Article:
It’s easy to misunderstand SEPs as implying that patents are essential to all standards; they are not! It is OSI’s position that many standards do not involve SEPs, that open source requires restriction-free licensing if the creators of a standard hold essential patents, and that the EU needs to harmonize its open source and standards strategies. OSI’s formal response to this Call for Evidence is forthcoming.
This public consultation came about because some standards users have found the current system for licensing SEPs has issues with transparency, predictability and efficiency. In some cases it also offers incumbents undue market control, especially over market entry. Under the current approach, patent-holders commit to license their SEPs – patents known to be inherent to implementation of a standard – to users of the standard on fair, reasonable and non-discriminatory (FRAND) terms and conditions.
But “fair, reasonable and non-discriminatory” has not turned out to be an accurate description of SEP licensing, nor has the commitment been reliably enforceable, arising as it does from participation terms of standards consortia rather than legal mandates. Every SEP license is a matter of private bilateral negotiation with confidential outcomes. There is a drum-beat of litigation involving companies complaining they have been denied fair licenses by patent holders, such as in recent cases involving Phillips.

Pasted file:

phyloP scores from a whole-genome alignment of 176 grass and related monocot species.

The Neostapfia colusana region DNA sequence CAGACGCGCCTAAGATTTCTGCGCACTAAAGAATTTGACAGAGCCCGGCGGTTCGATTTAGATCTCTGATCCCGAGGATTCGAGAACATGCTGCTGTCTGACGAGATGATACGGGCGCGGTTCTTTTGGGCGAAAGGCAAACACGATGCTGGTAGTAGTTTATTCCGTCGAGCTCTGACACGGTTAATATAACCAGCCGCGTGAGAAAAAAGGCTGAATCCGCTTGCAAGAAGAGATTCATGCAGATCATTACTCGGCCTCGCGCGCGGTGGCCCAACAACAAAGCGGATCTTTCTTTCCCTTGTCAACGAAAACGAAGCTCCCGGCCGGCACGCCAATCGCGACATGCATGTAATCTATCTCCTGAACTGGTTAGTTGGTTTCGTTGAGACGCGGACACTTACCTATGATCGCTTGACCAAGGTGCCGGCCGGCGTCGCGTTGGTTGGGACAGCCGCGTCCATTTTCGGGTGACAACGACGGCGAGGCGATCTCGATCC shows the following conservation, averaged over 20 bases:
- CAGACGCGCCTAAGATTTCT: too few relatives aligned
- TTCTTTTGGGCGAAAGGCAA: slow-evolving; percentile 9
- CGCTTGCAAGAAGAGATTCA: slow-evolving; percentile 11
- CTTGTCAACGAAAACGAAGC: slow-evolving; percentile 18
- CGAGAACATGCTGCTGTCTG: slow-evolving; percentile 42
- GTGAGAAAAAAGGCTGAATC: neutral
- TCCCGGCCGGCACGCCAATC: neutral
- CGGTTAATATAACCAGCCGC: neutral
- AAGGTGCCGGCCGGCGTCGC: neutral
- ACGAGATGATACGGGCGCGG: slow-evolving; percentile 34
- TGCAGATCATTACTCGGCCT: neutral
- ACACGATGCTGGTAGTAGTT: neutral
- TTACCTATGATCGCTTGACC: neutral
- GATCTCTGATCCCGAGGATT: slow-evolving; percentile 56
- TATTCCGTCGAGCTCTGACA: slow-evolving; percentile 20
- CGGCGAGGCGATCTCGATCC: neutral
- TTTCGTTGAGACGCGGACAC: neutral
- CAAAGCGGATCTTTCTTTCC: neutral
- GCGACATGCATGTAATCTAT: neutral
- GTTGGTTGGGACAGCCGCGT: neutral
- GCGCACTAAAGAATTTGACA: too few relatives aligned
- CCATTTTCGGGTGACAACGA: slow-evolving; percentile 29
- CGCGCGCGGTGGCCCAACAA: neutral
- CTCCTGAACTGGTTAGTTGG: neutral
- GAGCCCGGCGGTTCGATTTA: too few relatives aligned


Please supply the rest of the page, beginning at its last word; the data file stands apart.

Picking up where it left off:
OSI recognises that there are places where SEPs are tolerated. In the paper I wrote for Open Forum Academy, Open Source and FRAND: Why Legal Issues Are The Wrong Lens, the terms “requirements-led” and “implementation-led” are introduced to help distinguish the differing standardization world views. SEPs tend to only be present in the former paradigm, although patent-focused technology companies treat all standards as if they are SEP-bearing. This leads them to behave as if there is no alternative to falsely characterize open source as a matter of licensing technicalities alone that can be adapted to fit their pre-existent patent-dependent business practices.
In doing so, they overlook the reality that licenses serve open source by creating an environment where those enjoying the licensed software are free to do so without negotiation with the licensors. Only SEP approaches that avoid such negotiations will be compatible with the growing need to implement standards as open source software. The EU’s 2020-2023 open source software strategy outlines a vision for encouraging and leveraging the transformative, innovative and collaborative power of open source, as well as its principles and development practices.
The EU’s strategy demands that open source be considered in any related consultation, and this one is no exception. Therefore, it is important for the open source community to respond to this Call for Evidence with explanations why future changes must consider open source even if this inquiry is not structured to do so. The deadline for responses is May 9, 2022. Please be sure to independently submit your response in a timely manner so it may be considered by the EU Commission.